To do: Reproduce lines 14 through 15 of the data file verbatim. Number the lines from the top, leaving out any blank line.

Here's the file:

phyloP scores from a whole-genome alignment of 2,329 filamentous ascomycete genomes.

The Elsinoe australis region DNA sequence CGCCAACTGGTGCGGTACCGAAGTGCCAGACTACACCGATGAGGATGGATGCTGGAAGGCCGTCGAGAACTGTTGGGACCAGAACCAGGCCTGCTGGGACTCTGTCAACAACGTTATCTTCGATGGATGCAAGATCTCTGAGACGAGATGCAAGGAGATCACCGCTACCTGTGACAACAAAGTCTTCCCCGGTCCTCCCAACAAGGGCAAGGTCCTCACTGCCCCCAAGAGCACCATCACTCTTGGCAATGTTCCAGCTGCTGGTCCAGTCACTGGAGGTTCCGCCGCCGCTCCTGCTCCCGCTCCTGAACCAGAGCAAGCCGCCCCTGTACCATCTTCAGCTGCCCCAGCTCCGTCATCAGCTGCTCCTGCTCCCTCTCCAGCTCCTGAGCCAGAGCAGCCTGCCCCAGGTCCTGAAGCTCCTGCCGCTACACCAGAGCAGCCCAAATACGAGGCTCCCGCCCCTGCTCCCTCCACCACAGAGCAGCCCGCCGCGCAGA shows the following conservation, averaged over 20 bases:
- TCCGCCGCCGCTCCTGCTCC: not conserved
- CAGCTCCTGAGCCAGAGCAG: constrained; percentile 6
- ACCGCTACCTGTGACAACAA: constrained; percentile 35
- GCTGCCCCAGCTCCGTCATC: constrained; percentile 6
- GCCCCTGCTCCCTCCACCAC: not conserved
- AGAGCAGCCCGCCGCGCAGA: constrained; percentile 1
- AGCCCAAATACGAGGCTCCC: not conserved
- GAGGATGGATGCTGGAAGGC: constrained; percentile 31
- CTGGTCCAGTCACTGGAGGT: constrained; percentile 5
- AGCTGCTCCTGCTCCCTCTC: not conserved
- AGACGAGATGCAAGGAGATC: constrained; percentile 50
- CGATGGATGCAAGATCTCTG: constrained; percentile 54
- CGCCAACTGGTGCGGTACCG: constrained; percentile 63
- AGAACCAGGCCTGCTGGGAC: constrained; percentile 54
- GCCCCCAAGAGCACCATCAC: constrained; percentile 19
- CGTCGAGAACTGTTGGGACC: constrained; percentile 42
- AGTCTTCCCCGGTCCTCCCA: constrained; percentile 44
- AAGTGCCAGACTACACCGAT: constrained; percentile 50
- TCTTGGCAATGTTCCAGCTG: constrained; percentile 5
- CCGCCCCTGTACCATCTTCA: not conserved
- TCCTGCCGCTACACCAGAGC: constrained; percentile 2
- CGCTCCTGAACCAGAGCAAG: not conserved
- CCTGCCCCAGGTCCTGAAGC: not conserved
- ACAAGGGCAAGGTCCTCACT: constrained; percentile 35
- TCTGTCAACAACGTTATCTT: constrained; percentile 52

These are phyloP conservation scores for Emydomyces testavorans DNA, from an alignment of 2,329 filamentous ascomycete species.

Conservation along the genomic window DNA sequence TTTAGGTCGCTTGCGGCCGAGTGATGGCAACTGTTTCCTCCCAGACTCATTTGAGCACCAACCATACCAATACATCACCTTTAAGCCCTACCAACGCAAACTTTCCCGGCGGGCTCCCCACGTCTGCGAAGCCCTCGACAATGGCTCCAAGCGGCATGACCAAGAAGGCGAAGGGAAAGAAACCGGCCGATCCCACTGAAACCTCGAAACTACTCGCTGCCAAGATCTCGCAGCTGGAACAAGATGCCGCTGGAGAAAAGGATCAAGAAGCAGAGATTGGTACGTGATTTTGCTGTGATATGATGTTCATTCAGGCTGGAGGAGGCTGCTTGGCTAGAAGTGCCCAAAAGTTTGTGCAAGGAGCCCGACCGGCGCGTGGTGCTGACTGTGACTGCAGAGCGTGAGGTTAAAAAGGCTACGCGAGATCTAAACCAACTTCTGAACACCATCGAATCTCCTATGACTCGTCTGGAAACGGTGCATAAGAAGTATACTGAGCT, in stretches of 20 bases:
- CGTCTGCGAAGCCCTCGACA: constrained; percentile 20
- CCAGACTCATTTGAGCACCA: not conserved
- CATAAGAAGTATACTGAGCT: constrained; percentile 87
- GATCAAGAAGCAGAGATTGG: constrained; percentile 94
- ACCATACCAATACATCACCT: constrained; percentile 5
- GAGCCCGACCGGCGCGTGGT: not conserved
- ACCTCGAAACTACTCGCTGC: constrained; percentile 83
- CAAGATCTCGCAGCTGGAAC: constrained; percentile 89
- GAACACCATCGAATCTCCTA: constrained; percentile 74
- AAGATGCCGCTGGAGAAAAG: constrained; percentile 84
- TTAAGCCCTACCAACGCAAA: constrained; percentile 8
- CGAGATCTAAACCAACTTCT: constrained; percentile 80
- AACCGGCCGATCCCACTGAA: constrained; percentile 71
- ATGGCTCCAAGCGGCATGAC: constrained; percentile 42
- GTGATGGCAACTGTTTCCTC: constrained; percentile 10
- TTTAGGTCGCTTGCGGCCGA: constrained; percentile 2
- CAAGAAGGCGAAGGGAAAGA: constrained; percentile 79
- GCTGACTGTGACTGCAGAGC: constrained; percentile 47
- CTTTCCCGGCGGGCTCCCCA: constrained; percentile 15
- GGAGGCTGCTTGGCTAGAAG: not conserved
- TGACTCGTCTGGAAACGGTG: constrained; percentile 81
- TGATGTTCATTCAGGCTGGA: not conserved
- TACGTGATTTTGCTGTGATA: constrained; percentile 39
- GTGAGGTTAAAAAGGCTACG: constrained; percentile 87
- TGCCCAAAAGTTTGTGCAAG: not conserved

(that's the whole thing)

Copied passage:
- CGATGGATGCAAGATCTCTG: constrained; percentile 54
- CGCCAACTGGTGCGGTACCG: constrained; percentile 63